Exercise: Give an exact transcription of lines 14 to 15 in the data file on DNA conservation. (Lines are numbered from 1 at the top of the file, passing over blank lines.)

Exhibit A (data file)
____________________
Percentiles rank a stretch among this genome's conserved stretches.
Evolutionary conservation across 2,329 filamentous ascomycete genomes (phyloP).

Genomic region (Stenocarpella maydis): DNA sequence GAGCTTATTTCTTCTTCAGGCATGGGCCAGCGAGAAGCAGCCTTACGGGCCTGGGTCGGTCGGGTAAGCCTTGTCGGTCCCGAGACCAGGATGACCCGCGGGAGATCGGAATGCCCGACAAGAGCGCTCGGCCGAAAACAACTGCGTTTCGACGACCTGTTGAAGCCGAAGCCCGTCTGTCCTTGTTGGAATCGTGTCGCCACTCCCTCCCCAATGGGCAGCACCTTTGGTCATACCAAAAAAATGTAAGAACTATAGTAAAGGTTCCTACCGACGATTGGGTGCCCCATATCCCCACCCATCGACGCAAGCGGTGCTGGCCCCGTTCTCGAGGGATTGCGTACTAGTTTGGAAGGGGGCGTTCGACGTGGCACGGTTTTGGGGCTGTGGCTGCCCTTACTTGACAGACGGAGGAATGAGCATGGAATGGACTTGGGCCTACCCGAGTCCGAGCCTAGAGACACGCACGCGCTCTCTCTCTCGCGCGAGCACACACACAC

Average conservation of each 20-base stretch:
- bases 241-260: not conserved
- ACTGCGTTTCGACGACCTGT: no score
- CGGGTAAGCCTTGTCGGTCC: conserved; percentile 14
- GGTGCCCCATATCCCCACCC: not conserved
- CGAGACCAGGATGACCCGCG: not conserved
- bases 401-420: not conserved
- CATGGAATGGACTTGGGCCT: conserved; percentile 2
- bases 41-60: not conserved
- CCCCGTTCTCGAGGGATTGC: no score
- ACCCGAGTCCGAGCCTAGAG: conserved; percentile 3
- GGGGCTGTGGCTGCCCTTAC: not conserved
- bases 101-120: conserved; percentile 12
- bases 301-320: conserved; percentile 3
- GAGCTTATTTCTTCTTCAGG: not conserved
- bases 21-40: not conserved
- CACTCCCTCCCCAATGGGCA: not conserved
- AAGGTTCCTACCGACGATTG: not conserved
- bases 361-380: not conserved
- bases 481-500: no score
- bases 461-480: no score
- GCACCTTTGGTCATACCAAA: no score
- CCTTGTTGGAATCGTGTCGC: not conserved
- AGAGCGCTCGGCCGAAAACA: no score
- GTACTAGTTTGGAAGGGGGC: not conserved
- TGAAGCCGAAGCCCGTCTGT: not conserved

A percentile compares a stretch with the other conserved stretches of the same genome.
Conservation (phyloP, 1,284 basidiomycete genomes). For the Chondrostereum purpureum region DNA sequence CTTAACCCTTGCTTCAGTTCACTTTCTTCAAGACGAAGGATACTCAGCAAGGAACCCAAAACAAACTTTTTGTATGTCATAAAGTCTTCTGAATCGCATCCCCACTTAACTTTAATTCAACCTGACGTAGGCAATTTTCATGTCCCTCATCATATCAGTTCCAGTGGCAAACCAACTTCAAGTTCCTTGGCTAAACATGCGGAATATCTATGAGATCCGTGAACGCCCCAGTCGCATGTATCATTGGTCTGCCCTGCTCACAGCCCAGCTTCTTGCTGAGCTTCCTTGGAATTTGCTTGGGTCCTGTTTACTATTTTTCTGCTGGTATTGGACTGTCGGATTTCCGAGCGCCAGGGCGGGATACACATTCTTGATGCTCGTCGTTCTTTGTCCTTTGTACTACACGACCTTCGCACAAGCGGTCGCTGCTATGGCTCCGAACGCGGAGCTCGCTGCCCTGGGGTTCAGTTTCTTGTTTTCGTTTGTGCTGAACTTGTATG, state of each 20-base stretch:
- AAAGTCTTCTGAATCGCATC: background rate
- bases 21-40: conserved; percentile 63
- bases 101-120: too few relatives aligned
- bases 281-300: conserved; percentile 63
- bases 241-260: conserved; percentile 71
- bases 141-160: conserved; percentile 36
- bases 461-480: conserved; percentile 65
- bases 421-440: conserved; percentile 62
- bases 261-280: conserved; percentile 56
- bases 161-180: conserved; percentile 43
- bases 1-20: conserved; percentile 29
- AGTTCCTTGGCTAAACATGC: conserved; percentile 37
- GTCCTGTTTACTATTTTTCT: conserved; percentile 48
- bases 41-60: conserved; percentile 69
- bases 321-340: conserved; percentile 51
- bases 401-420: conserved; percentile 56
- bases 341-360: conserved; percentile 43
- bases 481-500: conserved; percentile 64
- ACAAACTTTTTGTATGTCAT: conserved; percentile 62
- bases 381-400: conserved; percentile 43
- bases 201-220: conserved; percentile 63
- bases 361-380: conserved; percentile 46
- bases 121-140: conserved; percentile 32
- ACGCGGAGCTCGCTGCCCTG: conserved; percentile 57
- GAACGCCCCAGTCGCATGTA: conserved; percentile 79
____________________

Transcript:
- ACCCGAGTCCGAGCCTAGAG: conserved; percentile 3
- GGGGCTGTGGCTGCCCTTAC: not conserved